With 12 artists and approximately 30 works, “An Ode to Thirty” provides a snapshot of mid-career artists in Taiwan from the 1970s until now.
Art Radar takes a look at some of the highlights and hears from curator Jenning King about the art scene in Taiwan.
From 24 June to 23 July 2017, Eslite Gallery hosts “An Ode to Thirty”, an exhibition that brings together seven young artists currently in their thirties as well as works from five senior artists made while they were the same age. With works spanning from the 1970s until now, the exhibition explores that time in life when an artist is starting to grow into their voice, but yet their practice is still relatively malleable. The exhibition also explores diverse time periods in Taiwan and what it meant to be a practicing artist through distinct political eras.
The artists included in the exhibition are:
- Lee Chi-Hsiang
- Cheng Nung-Hsuan
- Lin Shu-Kai
- Yeh Jen-Kun
- Liu Chih-Hung
- Che-Wei Chen
- Chou Tai-Chun
- Hsia Yan
- Fu-sheng Ku
- Szeto Keung
- Su Wong-Shen
- Lien Chien Hsing
Lin Shu-Kai (b. 1983), inspired by Tainan, the city of his youth, creates imaginary islands and cities imbued with religious symbolism. Using a process of metamorphosis, Lin uses left over materials from his father’s factory to create possible cities of the future.
Another contemporary artist Lee Chi Hsiang (b. 1983) uses window panes and out of focus images to investigate symbols of reconstruction. He encourages the viewer to question what they see and not rely on the artist as the authority, explaining in an artist statement that “I may remain faint silent [about] the authoring process, [it is] left to the viewers to decide is it blurry or out of focus”.
Painting in ink and gouache, Yeh Jen-Kun (b. 1984) fuses the traditional techniques to develop an authentic and textured aesthetic. He often depicts empty cities with sharp lines and scenes with overpowering concrete buildings.
Chih-Hung Liu (b. 1985) interweaves emotion and images, drawing from personal experiences and memories. His practice is driven by painting and drawing, through which he creates organic connections incorporating ordinary materials and an exploration of language.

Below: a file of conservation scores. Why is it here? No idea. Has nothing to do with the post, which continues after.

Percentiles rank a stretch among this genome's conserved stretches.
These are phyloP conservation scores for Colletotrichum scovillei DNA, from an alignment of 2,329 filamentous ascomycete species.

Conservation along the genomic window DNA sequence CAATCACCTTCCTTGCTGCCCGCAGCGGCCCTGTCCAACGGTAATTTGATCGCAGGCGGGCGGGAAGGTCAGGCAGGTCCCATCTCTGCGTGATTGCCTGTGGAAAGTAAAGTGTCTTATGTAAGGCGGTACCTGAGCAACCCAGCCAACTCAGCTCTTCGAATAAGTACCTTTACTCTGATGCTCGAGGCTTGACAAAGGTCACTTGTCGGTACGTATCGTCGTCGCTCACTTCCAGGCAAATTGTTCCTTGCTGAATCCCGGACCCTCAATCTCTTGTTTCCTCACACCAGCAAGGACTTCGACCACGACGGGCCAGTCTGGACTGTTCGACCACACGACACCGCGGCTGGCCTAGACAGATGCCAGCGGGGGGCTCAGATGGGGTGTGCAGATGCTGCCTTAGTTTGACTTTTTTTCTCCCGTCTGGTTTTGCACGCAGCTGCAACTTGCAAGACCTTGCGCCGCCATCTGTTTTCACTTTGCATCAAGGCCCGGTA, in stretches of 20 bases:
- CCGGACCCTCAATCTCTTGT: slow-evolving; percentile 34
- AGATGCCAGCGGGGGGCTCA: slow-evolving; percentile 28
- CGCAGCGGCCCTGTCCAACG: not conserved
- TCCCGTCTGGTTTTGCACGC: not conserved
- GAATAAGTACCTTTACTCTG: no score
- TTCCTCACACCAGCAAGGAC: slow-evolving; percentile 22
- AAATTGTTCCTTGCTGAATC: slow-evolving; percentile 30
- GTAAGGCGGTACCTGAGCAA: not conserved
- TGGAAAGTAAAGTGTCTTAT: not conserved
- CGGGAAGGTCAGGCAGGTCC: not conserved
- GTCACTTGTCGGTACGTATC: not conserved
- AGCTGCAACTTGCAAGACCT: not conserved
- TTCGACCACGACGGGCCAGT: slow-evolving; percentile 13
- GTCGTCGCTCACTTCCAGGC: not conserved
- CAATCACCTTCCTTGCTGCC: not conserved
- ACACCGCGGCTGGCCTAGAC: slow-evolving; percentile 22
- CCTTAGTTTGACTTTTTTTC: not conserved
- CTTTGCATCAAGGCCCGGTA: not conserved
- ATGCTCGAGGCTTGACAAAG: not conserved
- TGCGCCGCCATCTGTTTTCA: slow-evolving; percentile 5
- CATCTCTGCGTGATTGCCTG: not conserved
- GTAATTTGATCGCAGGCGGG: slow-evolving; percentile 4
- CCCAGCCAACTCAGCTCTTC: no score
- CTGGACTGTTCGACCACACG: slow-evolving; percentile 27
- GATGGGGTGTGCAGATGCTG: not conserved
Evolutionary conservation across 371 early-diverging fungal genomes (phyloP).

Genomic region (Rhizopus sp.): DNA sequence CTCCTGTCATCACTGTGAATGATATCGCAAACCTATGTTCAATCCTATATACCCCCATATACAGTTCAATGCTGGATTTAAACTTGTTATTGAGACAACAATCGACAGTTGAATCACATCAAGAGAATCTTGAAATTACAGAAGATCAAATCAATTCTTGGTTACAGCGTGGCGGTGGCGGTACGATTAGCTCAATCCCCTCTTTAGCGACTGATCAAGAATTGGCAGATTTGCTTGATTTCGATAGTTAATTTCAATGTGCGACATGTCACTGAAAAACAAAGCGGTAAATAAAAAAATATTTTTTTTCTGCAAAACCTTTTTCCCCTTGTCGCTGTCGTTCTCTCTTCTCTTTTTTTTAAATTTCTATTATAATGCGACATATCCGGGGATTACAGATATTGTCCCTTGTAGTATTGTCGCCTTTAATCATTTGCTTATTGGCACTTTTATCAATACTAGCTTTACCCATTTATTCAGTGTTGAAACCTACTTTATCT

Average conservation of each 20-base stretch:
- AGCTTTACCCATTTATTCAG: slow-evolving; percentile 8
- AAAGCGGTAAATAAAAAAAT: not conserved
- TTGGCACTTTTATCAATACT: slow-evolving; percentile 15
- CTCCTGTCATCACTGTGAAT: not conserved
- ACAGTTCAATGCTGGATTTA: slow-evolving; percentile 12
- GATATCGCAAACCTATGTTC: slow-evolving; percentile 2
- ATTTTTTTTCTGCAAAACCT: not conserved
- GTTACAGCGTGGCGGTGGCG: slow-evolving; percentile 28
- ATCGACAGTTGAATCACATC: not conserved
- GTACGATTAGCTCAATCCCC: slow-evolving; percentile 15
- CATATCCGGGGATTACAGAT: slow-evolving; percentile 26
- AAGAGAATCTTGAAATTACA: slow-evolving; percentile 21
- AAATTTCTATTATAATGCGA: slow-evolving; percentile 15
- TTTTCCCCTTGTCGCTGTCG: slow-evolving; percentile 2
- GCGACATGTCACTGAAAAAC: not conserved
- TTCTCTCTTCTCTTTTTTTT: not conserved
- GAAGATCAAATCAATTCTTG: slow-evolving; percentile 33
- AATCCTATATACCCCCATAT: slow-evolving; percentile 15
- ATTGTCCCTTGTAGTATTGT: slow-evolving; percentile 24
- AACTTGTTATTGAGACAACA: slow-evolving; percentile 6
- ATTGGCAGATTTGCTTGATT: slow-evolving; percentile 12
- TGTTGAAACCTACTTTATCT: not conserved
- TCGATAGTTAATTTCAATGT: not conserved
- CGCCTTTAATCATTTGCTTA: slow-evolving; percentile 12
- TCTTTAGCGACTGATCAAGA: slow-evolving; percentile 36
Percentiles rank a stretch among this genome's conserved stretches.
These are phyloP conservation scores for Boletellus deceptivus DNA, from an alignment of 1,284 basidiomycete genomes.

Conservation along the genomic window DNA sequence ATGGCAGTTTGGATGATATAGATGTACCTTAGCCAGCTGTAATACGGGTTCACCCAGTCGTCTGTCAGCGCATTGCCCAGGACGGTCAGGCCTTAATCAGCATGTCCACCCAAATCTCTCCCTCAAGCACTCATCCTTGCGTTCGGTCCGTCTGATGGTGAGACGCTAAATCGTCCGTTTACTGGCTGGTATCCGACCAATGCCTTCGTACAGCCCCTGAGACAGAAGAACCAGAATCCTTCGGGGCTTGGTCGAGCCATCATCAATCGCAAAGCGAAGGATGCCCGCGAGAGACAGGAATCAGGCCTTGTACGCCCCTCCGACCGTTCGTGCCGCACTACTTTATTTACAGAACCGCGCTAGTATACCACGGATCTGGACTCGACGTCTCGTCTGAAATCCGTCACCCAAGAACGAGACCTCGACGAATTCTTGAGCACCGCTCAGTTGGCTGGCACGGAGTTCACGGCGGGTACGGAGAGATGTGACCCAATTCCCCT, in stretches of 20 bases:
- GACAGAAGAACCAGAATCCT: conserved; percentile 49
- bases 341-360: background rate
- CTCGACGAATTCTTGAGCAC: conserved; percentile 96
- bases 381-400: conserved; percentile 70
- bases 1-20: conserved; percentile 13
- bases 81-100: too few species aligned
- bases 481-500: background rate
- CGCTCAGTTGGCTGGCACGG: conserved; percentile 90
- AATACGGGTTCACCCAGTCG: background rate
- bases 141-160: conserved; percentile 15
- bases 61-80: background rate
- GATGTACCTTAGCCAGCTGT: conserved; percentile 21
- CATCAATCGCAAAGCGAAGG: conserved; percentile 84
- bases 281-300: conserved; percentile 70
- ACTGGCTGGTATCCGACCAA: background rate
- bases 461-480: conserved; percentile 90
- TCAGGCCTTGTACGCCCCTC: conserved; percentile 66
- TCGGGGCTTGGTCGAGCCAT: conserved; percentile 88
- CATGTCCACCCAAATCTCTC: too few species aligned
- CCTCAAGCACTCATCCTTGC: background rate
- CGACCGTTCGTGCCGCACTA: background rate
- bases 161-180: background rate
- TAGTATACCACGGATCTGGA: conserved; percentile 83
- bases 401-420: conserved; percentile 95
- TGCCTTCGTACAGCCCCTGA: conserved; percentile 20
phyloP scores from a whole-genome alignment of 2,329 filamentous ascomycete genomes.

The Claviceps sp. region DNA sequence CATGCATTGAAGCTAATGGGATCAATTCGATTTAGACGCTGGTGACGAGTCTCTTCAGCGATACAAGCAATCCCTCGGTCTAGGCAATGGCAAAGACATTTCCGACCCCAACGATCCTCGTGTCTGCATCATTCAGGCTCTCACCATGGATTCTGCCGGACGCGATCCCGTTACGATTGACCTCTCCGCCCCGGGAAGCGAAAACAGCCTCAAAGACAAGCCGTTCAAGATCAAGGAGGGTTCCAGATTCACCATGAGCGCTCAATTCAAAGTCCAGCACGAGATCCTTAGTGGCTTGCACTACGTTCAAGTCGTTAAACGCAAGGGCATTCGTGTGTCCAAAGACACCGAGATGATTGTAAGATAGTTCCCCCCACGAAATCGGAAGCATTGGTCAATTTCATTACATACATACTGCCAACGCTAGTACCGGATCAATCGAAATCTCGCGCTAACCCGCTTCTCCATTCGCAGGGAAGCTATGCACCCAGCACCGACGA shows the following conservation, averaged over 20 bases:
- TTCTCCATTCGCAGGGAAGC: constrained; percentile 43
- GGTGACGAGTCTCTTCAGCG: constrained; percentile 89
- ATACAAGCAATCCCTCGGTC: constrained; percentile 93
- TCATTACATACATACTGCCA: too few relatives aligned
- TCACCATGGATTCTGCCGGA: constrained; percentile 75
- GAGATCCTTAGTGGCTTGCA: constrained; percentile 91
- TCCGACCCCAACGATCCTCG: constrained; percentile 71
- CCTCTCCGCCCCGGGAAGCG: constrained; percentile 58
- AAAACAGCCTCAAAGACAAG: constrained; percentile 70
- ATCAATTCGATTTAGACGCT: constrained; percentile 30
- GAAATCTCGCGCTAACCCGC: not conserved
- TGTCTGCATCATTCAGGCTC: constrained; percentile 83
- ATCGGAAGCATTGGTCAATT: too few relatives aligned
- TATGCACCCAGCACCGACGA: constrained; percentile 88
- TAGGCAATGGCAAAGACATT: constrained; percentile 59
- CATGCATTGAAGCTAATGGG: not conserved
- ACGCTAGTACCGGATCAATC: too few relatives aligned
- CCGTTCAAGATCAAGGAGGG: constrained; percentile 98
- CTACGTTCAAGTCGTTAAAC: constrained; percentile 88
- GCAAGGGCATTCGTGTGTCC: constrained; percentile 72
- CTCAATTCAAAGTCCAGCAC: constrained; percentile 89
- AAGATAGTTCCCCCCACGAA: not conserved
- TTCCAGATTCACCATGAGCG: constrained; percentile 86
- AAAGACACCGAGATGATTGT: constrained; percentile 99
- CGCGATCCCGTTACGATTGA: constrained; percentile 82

Art Radar also caught up with curator Jenning King who shared some thoughts about the exhibition and the art scene in Taiwan.
What was the genesis of this exhibition? Can you explain a bit about how it came about and why it is important to have such an exhibition in the current context?
This is an exhibition that primarily centres around the idea of life and time. I wasn’t thinking about its importance in the current context, but rather it comes from a personal interest in what people go through in different stages of their lives, their experiences, the choices they make and their thought process, and what motivates them. With that in mind, in addition to presenting artworks, I would like to draw attention to the creators behind these artworks as emotional beings making their way through the courses of life and, in a larger sense, time.
Being thirty is an interesting age in that by then artists are growing into their distinctive voice but not fully settled. They are maturing yet still malleable. It is a time when struggles and dreams coexist, so there are qualms, uncertainties but also a sense of satisfaction generated from being able to pursue their ideals. At the same time, the exhibition is meant to reflect on how we are influenced or shaped by our own time, and how everything we have now is built upon the efforts of our predecessors. By showing works made by senior artists when they were in their thirties and young artists currently at the same age, we would perhaps see the trails artists have blazed in the past, where they are now and where they might be as they charge into the future. Essentially, through a small sampling, we might be able to trace the history of art in Taiwan and how these artists’ subjects reflect their time.